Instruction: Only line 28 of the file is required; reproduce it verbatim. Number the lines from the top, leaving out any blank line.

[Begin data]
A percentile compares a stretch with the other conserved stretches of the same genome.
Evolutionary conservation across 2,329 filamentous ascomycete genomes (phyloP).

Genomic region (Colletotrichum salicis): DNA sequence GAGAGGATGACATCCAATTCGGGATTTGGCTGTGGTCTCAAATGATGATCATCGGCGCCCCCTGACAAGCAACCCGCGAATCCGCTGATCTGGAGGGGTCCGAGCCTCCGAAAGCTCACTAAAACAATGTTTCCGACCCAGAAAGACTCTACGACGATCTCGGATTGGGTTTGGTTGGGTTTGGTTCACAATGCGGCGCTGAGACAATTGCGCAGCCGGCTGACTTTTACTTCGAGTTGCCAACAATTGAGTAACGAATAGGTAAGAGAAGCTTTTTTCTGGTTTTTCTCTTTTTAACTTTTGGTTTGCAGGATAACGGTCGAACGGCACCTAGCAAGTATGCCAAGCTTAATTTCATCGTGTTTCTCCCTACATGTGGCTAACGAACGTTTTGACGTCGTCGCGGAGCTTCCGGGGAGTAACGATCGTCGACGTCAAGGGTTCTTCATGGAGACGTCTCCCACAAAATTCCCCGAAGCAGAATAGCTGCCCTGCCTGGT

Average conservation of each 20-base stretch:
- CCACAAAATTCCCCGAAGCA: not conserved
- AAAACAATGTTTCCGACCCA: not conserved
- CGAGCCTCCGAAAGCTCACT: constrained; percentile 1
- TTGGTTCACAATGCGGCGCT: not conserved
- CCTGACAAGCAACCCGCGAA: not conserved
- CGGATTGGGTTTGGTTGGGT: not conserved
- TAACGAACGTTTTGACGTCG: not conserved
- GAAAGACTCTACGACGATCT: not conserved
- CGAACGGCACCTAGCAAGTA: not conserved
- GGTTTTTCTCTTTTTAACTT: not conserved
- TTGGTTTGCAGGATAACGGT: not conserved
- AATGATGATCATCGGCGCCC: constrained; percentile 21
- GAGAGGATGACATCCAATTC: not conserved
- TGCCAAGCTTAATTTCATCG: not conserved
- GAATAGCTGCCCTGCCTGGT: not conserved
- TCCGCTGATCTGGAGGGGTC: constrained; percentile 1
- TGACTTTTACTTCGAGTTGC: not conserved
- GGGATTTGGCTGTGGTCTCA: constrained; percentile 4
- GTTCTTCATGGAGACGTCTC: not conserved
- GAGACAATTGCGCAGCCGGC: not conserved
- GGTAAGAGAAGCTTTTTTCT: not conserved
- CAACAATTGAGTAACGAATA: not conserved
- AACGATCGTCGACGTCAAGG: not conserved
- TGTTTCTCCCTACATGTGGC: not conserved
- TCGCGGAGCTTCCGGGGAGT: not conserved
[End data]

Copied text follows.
- TGTTTCTCCCTACATGTGGC: not conserved